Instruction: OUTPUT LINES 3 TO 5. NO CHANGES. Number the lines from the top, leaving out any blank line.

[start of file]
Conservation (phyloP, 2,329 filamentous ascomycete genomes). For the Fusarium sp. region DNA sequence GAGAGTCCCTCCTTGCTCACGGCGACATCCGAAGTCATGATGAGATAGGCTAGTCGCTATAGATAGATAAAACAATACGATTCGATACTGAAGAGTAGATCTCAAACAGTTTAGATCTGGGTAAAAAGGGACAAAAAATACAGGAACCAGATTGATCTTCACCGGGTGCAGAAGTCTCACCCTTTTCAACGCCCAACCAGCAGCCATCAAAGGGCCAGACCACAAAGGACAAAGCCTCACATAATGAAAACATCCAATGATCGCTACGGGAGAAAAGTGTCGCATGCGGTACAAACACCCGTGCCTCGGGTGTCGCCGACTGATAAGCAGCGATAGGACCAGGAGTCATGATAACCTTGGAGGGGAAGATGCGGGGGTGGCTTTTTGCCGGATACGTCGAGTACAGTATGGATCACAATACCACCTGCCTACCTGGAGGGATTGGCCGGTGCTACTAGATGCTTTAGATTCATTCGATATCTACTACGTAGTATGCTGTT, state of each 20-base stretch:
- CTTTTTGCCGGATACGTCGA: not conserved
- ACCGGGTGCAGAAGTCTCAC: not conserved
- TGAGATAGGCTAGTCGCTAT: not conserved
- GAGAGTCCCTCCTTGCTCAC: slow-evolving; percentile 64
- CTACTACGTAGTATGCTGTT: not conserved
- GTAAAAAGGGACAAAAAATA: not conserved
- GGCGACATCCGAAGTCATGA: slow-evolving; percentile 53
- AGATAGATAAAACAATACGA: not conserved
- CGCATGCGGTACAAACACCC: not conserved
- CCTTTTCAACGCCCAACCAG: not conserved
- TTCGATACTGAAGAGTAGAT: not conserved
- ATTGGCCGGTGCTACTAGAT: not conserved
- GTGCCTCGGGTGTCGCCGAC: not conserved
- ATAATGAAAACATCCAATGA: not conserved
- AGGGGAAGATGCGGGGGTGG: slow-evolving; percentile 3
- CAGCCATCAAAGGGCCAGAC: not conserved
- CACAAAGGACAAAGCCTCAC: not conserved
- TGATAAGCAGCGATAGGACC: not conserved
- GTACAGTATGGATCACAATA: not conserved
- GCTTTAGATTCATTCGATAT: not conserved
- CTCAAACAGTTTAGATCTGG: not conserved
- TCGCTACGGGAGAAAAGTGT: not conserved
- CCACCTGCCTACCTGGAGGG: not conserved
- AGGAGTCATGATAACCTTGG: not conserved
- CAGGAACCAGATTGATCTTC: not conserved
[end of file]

- ACCGGGTGCAGAAGTCTCAC: not conserved
- TGAGATAGGCTAGTCGCTAT: not conserved
- GAGAGTCCCTCCTTGCTCAC: slow-evolving; percentile 64